The term “heterologous” refers to a combination of elements not naturally occurring. For example, heterologous DNA refers to DNA not naturally located in the cell, or in a chromosomal site of the cell. Preferably, the heterologous DNA includes a gene foreign to the cell. For example, the present invention includes chimeric DNA molecules that comprise a DNA sequence and a heterologous DNA sequence that is not part of the DNA sequence. In this context, the heterologous DNA sequence refers to a DNA sequence that is not naturally located within the biosynthetic gene cluster sequence. Alternatively, the heterologous DNA sequence can be naturally located within the biosynthetic gene cluster at a location where it does not natively occur. For example, a sequence encoding a functional enzyme or domain may be natively located within the NRPS sequence, but deleted from this site and inserted elsewhere in the biosynthetic gene cluster sequence. A heterologous expression regulatory element is an element operatively associated with a different gene than the one it is operatively associated with in nature. In the context of the present invention, a gene encoding a protein of interest is heterologous to the vector DNA in which it is inserted for cloning or expression, and it is heterologous to a host cell containing such a vector, in which it is expressed.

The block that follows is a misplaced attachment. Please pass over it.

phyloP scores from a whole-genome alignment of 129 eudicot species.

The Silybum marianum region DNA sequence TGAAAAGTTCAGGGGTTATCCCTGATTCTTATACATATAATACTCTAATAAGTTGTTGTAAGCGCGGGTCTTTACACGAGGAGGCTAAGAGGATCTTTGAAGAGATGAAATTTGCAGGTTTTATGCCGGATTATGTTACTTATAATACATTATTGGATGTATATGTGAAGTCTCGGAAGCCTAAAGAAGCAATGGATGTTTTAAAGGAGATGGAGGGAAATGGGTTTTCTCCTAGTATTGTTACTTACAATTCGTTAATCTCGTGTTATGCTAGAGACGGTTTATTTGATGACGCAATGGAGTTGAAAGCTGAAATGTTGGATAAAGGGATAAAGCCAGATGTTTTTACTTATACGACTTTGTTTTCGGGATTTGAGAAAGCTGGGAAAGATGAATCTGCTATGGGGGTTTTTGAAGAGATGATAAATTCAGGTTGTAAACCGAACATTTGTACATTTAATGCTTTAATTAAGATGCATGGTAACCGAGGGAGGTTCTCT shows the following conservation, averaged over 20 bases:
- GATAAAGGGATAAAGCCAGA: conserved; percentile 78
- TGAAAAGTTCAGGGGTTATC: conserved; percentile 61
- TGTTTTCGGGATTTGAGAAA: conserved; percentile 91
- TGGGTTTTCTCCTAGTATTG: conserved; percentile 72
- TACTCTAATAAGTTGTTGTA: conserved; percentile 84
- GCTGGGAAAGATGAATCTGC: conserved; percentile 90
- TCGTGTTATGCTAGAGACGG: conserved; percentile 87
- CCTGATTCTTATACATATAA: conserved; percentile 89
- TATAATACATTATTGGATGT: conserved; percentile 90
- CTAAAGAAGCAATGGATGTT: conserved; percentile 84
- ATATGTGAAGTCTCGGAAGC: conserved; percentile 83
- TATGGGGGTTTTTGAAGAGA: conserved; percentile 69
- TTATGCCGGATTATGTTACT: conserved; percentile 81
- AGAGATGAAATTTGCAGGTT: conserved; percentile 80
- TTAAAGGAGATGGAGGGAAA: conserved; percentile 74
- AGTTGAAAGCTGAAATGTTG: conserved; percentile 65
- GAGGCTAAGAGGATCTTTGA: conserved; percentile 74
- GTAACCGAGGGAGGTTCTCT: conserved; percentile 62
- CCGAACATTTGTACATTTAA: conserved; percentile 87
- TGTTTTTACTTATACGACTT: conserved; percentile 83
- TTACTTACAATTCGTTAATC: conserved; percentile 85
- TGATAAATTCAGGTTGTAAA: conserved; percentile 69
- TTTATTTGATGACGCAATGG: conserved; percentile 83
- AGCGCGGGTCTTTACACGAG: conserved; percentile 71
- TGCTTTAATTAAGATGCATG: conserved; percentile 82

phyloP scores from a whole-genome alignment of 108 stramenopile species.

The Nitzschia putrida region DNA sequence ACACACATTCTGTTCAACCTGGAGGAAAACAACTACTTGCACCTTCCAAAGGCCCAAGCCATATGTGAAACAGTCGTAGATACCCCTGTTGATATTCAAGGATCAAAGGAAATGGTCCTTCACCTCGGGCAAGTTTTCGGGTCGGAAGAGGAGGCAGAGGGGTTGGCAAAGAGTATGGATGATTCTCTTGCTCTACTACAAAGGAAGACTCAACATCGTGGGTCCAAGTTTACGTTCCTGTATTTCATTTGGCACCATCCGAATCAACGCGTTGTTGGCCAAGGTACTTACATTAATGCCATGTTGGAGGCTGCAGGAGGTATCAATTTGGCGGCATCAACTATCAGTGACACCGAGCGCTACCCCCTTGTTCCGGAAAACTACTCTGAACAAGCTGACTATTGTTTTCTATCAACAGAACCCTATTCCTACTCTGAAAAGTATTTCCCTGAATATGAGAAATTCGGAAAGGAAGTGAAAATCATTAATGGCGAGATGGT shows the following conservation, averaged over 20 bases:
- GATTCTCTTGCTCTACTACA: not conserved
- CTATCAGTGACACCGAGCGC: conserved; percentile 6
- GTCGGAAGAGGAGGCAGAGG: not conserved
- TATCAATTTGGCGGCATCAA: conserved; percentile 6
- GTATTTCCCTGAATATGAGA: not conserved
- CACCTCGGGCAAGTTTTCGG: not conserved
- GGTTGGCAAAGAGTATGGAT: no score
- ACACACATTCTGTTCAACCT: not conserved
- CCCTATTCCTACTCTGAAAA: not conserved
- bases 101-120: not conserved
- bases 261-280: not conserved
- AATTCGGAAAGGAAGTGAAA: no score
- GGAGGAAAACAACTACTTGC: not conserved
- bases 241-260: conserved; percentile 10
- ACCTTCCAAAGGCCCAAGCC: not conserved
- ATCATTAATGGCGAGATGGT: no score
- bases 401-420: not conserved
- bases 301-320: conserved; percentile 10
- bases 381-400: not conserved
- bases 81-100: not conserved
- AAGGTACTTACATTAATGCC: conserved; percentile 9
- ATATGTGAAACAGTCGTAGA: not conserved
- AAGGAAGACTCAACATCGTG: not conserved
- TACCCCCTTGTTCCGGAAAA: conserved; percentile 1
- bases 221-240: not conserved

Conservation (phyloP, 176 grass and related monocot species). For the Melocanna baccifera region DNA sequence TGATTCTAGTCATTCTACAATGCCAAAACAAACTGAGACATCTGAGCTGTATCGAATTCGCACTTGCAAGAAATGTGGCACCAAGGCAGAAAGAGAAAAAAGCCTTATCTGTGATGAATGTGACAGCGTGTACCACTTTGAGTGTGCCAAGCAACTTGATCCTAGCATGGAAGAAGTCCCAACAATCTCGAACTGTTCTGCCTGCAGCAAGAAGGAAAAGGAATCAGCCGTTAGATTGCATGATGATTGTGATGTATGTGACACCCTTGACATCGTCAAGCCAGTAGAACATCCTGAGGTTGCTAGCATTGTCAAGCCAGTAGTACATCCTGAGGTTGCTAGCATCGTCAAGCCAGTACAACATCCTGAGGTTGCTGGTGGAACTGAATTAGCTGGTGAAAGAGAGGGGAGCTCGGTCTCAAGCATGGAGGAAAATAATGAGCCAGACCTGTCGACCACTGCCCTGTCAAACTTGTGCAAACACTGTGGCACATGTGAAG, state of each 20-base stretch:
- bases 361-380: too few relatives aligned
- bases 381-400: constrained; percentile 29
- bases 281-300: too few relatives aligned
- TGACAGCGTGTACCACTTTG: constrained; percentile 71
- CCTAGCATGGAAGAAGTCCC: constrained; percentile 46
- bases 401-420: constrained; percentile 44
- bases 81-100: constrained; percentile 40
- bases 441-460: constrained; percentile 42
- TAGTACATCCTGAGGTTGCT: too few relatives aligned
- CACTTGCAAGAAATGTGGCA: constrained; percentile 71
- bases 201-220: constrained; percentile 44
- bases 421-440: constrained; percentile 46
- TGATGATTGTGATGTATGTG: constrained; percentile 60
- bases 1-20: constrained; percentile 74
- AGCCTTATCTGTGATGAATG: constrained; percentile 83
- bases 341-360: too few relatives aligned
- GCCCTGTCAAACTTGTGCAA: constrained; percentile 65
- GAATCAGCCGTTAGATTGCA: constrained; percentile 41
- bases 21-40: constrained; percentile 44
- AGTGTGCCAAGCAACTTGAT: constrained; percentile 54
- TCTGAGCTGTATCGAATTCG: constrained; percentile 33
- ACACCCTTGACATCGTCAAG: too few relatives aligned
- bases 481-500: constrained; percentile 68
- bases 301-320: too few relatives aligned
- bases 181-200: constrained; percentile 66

The term “expression control sequence” refers to a promoter, any enhancer element, or suppression elements (e.g., an origin of replication) that combine to regulate the transcription of a coding sequence. The terms “express” and “expression” mean allowing or causing the information in a gene or DNA sequence to become manifest, for example producing a protein by activating the cellular functions involved in transcription and translation of a corresponding gene or DNA sequence. A DNA sequence is expressed in or by a cell to form an “expression product” such as a protein. The expression product itself, e.g., the resulting protein, may also be said to be “expressed” by the cell. An expression product can be characterized as intracellular, extracellular or secreted. The term “intracellular” means something that is inside a cell. The term “extracellular” means something that is outside a cell. A substance is “secreted” by a cell if it appears in significant measure outside the cell, from somewhere on or inside the cell.